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Taking the Nth root of some real number $N$ (ie: $R(N) = N^{1/N}$), generally $R(X) > R(Y)$ when $X < Y$. This obviously isn't the case though when $ X< Y < 3$. Put another way, starting at $N = 0.1$ and increasing $N$ by $0.1$ if we plot each R(N) we see that the result increases and peaks just before it reaches $3$ and then steadily decreases. Can anyone shed some light on this behavior?

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3 Answers 3

Write $x^{1/x} = \exp (\frac1x \log x)$. Since the exponential function is monotonic (increasing), it is sufficient to look at the behaviour of $f(x) = \frac1x \log x$. Its derivative is

$$f'(x) = \frac{1 - \log x}{x^2}$$

and that is positive for $\log x < 1 \iff x < e$, and negative for $x > e$, hence it has a (unique) maximum at $x = e$, and therefore $x^{1/x}$ also has a (unique) maximum at $x = e$.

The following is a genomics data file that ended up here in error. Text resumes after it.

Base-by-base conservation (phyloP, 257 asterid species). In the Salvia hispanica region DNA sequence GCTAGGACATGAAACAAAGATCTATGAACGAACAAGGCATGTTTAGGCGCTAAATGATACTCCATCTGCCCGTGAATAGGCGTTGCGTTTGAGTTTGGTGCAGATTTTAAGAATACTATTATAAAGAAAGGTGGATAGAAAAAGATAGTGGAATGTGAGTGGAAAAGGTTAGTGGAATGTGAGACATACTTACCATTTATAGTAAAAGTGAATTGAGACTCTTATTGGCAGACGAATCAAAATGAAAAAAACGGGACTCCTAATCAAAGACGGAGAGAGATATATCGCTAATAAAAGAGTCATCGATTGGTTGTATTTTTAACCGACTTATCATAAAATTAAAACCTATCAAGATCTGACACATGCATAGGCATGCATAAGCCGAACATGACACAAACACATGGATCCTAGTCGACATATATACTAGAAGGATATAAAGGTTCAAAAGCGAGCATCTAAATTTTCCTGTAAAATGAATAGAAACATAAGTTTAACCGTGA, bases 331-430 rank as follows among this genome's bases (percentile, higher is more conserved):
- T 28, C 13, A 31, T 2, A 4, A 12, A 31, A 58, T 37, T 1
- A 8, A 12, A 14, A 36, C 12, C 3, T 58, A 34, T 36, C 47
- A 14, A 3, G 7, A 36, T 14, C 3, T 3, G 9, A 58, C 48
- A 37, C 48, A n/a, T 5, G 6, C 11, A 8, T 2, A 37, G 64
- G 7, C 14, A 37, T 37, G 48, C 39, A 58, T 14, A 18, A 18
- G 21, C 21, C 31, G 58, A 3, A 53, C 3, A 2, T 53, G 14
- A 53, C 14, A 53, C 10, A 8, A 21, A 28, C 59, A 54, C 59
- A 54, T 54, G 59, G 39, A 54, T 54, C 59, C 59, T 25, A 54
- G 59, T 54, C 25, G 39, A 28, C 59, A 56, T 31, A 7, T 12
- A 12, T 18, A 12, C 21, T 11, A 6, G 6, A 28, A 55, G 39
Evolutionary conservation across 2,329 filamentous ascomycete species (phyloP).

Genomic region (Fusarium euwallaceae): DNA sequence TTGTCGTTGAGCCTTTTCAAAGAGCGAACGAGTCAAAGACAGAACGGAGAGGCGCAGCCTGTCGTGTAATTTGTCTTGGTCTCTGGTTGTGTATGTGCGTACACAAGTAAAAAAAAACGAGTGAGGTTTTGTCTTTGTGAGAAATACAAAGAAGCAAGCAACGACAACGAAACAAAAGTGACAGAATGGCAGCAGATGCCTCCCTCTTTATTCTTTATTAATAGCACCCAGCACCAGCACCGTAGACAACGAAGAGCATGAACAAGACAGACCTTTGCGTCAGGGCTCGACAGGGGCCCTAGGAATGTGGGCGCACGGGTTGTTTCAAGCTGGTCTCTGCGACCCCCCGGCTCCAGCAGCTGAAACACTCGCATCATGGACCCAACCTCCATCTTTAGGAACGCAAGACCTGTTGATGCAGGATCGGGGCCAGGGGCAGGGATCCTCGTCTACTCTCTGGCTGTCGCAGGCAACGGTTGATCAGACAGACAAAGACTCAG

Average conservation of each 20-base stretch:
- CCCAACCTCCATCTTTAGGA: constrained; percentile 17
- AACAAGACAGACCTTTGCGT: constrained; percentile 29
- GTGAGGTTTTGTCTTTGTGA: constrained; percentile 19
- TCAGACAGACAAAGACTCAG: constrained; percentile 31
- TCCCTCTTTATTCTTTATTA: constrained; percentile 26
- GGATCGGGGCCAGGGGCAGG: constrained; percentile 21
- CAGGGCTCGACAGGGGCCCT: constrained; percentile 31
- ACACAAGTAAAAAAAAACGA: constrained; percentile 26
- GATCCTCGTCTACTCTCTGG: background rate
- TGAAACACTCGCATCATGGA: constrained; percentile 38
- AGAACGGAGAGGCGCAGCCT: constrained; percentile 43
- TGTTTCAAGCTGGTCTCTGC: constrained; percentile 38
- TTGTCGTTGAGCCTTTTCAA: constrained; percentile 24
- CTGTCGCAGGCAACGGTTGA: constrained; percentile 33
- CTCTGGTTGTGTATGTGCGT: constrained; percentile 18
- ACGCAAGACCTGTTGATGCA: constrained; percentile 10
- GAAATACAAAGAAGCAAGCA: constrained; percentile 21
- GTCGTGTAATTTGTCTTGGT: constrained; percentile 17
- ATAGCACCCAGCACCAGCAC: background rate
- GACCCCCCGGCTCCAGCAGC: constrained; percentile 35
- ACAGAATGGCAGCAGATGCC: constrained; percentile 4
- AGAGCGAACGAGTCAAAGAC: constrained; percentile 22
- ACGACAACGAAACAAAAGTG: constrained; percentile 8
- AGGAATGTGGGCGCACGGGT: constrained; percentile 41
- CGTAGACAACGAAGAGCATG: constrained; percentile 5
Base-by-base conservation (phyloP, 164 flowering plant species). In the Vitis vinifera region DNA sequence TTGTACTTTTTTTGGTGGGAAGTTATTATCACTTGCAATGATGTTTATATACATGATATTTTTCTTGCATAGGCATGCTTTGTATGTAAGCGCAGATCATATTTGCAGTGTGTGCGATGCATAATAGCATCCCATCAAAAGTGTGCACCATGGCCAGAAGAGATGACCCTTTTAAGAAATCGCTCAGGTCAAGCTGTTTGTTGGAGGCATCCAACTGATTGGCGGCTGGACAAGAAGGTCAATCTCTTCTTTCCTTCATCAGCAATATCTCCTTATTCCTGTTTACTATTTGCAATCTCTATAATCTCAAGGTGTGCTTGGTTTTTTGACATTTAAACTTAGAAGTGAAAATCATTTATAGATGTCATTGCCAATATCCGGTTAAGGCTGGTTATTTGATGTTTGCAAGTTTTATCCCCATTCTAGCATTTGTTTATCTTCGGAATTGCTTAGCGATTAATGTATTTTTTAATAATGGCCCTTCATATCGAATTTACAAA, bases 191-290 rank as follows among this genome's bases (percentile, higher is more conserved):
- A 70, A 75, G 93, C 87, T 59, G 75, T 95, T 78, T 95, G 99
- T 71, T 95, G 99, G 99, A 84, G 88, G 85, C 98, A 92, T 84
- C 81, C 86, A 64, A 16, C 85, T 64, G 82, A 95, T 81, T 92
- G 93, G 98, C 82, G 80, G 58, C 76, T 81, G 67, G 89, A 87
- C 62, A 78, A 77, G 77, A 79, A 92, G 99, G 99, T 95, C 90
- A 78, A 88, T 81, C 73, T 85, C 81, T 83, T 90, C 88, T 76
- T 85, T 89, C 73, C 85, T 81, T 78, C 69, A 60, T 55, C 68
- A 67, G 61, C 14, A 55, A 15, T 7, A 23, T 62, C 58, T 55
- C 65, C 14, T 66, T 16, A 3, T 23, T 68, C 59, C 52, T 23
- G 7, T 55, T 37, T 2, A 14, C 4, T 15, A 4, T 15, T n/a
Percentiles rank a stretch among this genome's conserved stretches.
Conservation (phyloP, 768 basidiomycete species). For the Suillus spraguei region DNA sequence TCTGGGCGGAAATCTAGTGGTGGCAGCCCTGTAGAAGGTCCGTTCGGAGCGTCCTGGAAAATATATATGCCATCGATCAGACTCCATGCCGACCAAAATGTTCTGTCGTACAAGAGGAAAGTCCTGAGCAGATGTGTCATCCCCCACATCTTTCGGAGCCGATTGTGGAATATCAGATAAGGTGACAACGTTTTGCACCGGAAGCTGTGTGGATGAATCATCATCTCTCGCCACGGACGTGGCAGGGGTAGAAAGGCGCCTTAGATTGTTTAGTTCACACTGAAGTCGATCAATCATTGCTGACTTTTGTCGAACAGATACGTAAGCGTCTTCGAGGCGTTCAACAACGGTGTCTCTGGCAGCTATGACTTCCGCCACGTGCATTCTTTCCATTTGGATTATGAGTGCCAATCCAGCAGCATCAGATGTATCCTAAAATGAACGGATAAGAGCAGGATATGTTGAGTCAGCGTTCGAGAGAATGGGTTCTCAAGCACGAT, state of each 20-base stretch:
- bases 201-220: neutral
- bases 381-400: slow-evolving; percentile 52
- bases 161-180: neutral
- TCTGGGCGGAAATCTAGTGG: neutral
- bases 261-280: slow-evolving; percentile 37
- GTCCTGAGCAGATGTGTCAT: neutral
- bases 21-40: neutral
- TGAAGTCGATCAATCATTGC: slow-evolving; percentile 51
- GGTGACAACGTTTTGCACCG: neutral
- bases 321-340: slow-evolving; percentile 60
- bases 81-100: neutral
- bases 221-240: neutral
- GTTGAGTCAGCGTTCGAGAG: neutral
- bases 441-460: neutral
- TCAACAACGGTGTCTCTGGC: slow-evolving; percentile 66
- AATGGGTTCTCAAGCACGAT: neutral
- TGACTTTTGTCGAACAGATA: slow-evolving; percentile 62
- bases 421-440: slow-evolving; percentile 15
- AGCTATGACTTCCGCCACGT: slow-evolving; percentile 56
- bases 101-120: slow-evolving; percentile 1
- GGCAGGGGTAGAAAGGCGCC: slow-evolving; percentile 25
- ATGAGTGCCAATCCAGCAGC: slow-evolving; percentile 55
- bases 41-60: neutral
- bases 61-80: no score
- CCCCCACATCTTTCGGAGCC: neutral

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Yes, that makes perfect sense. Thank you! –  SeaBass Jul 14 '13 at 20:41

The peak is at $e$. $$x^{1/x}=\exp(\frac1x\ln x)$$ is maximal when $\frac1x\ln x$ is maximal. The derivative of this is $-x^{-2}\ln x + x^{-2}$ and becomes zero when $\ln x=1$.

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Got it, thanks. –  SeaBass Jul 14 '13 at 20:44

Let $y=x^{1/x}$ for $x>0$. Then $\ln y=\frac{\ln x}x$. Now differentiate with respect to $x$:

$$\frac{y'}y=\frac{1-\ln x}{x^2}\;,$$

so

$$y'=\frac{x^{1/x}}{x^2}(1-\ln x)\;.$$

This is $0$ precisely when $\ln x=1$, i.e., when $x=e\approx2.718$. Moreover, $\frac{x^{1/x}}{x^2}>0$, and $\ln x$ is an increasing function of $x$, so $y'>0$ for $0<x<e$ and $y'<0$ for $e<x$, and therefore $y=x^{1/x}$ attains its maximum at $x=e$.

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Thanks, another great explanation! –  SeaBass Jul 14 '13 at 20:41
    
@SeaBass: You're welcome. –  Brian M. Scott Jul 14 '13 at 20:45

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